It’s easy for parents and government officials to focus on drunk driving, but often it’s to the detriment of other issues which can be just as serious. A new report highlighted in USA Today states that speeding is a factor in one-third of traffic deaths involving young drivers. The article points out that as national attention has focused on distracted driving and drunk driving we have forgotten what could be potentially a much bigger issue- speeding.
Speeding deaths for teens on the rise
As new DUI laws and regulations percolate nationwide, fatal teen crashes, according to the Governors Highway Safety Association, has increased from 30% in 2000 to 33% in 2011. Unfortunately, the issue of speeding has gone largely unnoticed by the public. According to another study funded by insurer State Farm, from 2000 to 2011 there were “19,447 speed-related crashes involving teen drivers.”
Experts contend they’ve known for years that speeding, especially for boys, is a real problem, but many have failed to focus exclusively on the issue. In fact, the speeding limits for much of the country have been increasing, and it does not seem to be a major concern.
Unfortunately, many believe that unless speeding is recognized as a dangerous activity, just as dangerous as drunk driving, it will be difficult to adequately address the issue. According to reports, “Half of all fatal crashes involving 16-year-old drivers with three or more passengers are speeding-related.”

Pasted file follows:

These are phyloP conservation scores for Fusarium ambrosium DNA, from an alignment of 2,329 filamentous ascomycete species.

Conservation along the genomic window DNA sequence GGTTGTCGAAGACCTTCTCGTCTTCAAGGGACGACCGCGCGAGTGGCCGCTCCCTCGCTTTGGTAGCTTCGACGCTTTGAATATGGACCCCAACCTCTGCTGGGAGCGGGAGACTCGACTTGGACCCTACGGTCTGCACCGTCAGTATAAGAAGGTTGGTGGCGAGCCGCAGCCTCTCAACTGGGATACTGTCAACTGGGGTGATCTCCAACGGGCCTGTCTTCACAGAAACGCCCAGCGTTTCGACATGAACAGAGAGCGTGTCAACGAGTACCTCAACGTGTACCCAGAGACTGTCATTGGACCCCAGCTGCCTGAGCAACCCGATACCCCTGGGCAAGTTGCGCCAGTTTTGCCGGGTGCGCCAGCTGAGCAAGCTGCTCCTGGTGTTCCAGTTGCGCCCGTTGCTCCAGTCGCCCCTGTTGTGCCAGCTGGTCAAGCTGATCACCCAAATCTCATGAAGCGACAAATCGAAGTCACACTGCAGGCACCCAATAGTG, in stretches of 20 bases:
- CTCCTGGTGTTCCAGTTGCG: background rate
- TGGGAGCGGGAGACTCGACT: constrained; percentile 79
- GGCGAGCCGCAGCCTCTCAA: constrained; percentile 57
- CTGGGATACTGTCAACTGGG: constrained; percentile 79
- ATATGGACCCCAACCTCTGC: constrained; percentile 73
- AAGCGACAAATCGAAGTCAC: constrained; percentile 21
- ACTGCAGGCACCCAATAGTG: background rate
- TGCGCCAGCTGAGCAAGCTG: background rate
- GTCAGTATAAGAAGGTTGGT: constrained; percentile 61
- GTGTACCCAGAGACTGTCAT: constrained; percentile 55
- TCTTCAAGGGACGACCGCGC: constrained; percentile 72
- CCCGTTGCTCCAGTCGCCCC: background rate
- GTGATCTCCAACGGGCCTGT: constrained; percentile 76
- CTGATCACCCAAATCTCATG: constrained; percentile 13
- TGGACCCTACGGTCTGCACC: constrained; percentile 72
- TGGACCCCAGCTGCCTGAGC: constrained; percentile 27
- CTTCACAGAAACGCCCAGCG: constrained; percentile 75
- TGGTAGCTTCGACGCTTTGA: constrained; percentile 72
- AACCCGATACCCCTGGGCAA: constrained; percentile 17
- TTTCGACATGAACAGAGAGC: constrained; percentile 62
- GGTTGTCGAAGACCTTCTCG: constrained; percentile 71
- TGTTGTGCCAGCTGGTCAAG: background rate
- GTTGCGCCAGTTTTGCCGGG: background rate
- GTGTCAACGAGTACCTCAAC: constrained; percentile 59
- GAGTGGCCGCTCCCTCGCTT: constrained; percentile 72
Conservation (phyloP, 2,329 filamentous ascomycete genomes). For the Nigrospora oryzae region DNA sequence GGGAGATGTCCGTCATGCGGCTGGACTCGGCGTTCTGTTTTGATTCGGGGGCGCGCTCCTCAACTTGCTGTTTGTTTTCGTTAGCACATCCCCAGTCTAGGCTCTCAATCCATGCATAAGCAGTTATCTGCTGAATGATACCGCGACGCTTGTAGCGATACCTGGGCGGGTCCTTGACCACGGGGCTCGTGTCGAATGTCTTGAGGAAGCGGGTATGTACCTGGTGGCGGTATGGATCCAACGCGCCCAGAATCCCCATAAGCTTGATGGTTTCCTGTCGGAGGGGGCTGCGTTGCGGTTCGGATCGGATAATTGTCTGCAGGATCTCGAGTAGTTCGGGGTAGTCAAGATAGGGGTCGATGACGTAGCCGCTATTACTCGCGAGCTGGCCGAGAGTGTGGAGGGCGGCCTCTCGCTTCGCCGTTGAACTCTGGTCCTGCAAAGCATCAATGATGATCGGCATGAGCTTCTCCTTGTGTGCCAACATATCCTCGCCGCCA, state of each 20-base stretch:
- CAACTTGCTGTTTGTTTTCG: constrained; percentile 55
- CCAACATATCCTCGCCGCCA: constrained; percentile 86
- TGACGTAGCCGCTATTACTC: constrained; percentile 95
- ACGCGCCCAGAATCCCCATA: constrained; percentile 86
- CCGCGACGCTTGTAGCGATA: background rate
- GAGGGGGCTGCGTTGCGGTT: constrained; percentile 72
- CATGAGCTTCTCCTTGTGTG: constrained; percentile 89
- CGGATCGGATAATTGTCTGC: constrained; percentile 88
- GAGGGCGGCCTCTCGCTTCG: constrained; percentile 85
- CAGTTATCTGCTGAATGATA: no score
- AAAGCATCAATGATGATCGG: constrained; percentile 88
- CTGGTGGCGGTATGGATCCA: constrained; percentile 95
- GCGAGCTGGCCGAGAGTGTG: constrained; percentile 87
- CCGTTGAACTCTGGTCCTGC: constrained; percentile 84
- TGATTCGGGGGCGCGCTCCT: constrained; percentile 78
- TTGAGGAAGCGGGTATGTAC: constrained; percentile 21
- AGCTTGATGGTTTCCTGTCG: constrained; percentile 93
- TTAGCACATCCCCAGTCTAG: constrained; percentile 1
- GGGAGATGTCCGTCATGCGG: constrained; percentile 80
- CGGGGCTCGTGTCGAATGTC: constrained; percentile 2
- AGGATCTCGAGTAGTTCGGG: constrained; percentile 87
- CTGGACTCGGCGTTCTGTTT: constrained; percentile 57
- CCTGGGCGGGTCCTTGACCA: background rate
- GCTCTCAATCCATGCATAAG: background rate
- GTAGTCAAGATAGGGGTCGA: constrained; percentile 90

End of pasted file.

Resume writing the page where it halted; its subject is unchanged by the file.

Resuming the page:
What can be done to lower speeding accidents?
Experts suggest that lowering speeding accidents and fatalities may simply involve moving the focus of the issue to federal, state and local levels, similar to what has been done for drunk driving. Enforcing laws, using automated cameras and tightening license restrictions are just some of the recent suggestions.
Parents can also help by talking to their kids about speeding and the dangers involved and limit the amount of passengers in vehicles. For instance, most speeding accidents occur at night with multiple young, male drivers in the car. Monitoring kids more closely and waiting to buy them their own car can also be helpful. What kid wants to speed in their mom’s minivan with four of their closest buddies? More than likely they won’t even want to drive the minivan. If you do decide to buy them their own car avoiding the sports car and purchasing a more dependable sedan can reduce the temptation for them to speed.
Others suggest that the focus needs to move from distracted driving to speeding or widening the discussion.
Another hurdle is the societal acceptance of speeding. For instance, one of the most popular movies of the summer a sequel in the Fast and Furious series glorifies the culture of street racing. In fact, many young drivers acknowledge speeding, even on residential streets, is “completely acceptable.”
If there is going to be a discussion, now is the time. The deadliest season for drivers is the summer months with June, July and August containing eight of the ten deadliest days of the year.
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